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When $\ce{HBr}$ is added to 2-chloro-2-butene, the proton preferentially bonds to the $sp^2$ carbon that's not bonded to chlorine. Does this mean that hyperconjugation takes place between the lone pairs of chlorine and the positively charged $C3$? I would assume that since there is still a free rotation about the $\ce{C-Cl}$ bond and that chlorine is in a tetrahedral formation this would be the reason behind the regioselectivity.

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    $\begingroup$ The positive charge (in the intermediate) formed on C2 is stabilized by resonance with the lone pairs of chlorine. $\endgroup$ – Apoorv Potnis Feb 28 '18 at 6:07
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Hyperconjuation is the interaction of electrons in sigma orbitals (in $C-H$ or $C-C$) with an adjacent empty p orbital or $\pi$ orbital. What you are describing is not hyperconjugation, but resonance; more specifically, the chlorine shows the $+R$ effect.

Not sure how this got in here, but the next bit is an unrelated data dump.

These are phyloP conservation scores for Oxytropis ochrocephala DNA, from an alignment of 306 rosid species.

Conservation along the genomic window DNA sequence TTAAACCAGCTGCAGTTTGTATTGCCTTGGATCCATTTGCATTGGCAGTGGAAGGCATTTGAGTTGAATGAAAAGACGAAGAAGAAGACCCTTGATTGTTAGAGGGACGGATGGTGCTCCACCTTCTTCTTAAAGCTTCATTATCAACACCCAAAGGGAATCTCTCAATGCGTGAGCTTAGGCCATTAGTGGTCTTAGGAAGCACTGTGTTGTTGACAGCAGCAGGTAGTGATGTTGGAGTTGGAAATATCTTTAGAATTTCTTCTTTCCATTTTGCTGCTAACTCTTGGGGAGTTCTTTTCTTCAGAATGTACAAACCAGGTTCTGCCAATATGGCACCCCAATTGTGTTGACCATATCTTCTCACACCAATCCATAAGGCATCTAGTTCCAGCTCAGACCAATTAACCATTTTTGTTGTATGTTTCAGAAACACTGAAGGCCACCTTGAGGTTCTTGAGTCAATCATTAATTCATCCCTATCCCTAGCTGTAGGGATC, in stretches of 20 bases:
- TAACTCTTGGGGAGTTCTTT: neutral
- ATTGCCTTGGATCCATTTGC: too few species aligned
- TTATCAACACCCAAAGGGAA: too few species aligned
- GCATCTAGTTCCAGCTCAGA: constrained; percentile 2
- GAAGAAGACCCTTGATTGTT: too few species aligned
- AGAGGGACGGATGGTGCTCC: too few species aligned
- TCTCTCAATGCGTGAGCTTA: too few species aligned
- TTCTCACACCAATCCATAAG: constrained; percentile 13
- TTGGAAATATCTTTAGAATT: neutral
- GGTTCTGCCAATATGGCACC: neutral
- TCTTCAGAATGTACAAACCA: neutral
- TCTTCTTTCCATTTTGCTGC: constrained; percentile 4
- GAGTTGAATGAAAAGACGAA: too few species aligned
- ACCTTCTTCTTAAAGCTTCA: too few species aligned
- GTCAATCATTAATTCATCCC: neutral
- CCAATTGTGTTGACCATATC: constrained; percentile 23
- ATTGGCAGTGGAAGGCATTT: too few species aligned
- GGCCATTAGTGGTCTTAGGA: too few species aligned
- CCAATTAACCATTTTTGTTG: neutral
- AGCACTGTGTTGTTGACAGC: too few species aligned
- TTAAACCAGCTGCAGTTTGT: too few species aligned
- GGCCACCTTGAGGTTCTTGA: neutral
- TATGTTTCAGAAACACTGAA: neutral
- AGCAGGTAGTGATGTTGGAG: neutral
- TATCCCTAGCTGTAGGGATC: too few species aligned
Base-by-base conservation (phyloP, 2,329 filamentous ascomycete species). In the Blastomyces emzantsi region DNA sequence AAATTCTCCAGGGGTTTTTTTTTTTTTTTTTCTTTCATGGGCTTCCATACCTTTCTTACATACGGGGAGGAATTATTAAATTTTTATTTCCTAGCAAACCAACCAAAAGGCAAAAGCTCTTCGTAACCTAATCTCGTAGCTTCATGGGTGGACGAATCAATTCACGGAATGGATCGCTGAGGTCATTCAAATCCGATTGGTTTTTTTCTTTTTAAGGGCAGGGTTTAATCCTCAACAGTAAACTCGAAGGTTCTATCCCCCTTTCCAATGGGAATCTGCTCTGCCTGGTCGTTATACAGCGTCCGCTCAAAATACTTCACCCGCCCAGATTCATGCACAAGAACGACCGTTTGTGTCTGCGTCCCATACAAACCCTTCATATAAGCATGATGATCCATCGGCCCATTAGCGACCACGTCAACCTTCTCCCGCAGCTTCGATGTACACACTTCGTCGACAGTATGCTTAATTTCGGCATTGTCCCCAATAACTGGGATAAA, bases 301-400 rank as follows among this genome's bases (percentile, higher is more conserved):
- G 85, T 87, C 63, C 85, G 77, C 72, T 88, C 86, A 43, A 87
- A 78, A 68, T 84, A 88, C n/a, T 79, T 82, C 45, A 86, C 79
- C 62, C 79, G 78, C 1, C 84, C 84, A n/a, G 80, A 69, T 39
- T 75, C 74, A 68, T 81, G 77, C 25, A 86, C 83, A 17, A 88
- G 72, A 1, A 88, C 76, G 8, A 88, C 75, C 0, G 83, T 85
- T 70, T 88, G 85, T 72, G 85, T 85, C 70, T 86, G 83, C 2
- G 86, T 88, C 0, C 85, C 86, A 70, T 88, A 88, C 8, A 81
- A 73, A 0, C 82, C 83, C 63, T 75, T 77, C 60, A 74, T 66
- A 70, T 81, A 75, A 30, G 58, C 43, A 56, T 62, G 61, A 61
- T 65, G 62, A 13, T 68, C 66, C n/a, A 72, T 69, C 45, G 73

Now if you draw the resonance structures of this molecule you will realize that the $C_3$ has a negative charge on it in one canonical form. This means, in the actual molecule, that $C_3$ carbon has a partial negative charge, which is why the hydrogen from $HBr$ preferentially bonds to that carbon.

A more acceptable explanation would be that, when the hydrogen bonds to $C_3$, the resultant intermediate carbocation (positive charge on $C_2$) is stabilized by the $+R$ effect of chlorine, resulting in a racemic mixture of $2-bromo-2-chlorobutane$ to form as the major product.

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